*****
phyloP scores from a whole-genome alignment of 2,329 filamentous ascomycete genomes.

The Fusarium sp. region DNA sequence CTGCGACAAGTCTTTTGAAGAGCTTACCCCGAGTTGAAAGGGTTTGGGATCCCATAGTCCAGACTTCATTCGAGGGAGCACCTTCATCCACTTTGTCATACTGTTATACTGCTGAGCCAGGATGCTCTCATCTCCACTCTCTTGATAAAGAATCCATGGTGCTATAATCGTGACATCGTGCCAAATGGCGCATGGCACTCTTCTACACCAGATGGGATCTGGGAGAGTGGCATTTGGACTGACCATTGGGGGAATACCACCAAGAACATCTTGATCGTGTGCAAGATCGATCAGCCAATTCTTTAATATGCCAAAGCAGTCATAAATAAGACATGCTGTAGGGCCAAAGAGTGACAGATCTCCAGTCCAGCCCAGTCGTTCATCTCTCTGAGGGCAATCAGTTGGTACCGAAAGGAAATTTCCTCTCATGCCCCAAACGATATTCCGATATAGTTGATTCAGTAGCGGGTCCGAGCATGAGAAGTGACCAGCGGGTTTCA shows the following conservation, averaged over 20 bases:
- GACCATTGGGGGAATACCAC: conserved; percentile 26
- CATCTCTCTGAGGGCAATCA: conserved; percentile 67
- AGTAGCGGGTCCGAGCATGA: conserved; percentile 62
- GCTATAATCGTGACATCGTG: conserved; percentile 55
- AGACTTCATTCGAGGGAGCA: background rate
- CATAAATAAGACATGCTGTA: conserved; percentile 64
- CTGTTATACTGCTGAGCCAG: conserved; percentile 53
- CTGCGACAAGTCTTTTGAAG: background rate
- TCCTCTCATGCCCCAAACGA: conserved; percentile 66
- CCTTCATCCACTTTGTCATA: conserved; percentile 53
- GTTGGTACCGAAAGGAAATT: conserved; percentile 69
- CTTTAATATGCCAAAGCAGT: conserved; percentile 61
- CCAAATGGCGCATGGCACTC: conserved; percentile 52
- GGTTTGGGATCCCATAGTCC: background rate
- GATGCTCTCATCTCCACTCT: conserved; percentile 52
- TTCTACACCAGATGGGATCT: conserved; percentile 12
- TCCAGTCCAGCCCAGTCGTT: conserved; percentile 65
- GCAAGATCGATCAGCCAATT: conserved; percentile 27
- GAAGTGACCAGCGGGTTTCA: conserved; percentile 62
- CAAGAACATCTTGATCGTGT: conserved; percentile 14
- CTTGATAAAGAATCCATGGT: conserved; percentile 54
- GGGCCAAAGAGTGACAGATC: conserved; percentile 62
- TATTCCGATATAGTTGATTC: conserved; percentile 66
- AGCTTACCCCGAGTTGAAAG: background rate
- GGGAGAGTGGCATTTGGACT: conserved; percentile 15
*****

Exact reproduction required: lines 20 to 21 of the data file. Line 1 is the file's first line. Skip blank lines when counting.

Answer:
- GCAAGATCGATCAGCCAATT: conserved; percentile 27
- GAAGTGACCAGCGGGTTTCA: conserved; percentile 62